advent journal: kitchen question

10
486

I have spent the evening

baking, not writing.

I have swirled my sadness

into the mix of

butter, sugar, eggs

because I know

what to do with

butter, sugar, and eggs.

Baking the same cookie

doesn’t feel repetitive;

why does writing

about grief feel

as though I am saying

the same thing

over and over and over?

I think I’ll have a cookie.

 

Peace

Milton

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10 COMMENTS

  1. “This is the kind of pain from which we don’t recover.” Mary Chapin Carpenter. And maybe we don’t want to recover. Incorporate is a better idea. Eventually there are tiny little moments where the grief is in your pocket, and you know you can pat it now and take it out to look at later. I promise. I have also started a few traditions to honor them. A little comfort is a good thing.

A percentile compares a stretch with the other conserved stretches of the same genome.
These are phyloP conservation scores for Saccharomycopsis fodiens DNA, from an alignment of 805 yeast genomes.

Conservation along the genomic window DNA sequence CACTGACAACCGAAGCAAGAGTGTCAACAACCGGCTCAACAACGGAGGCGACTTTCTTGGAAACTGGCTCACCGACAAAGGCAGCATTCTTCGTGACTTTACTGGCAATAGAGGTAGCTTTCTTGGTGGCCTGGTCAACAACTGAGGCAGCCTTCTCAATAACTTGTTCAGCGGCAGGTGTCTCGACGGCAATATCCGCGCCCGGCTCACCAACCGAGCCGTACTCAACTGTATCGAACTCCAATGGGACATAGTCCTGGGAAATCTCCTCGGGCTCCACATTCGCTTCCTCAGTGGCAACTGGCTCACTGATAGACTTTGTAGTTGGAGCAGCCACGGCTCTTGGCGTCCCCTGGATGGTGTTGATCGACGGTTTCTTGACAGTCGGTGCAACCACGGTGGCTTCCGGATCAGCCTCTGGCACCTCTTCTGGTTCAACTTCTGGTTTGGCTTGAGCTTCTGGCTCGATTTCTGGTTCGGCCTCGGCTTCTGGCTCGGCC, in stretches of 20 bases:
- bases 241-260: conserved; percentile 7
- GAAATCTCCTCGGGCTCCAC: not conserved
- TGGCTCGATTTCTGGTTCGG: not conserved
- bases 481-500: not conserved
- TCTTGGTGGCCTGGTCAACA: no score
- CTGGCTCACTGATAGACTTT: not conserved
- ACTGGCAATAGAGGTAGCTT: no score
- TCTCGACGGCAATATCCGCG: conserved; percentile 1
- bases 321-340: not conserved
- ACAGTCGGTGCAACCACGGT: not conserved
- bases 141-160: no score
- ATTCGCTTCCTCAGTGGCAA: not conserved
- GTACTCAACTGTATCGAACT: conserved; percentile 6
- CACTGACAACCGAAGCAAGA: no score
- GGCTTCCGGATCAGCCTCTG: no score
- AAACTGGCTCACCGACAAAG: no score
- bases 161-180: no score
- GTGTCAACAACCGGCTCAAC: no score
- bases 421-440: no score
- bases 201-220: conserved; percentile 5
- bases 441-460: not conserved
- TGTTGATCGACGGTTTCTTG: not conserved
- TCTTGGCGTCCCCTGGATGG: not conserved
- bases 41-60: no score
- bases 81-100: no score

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  2. I heard about your blog through a mutual friend late last summer; it was coincidentally at a time when I embarked on a journey overflowing with tremendous grief. Much of what you have shared at times resonates strongly with something I have felt in my grief, as well. I have appreciated that you continue to process your grief in writing. I identify with feeling repetitive in my journaling and processing, which is exactly why I find comfort in the fact that you continue to process yours and share it. Sometimes it is what you say that brings comfort, sometimes it is the fact that you are still saying it. Anyway, thanks for being open in this space.

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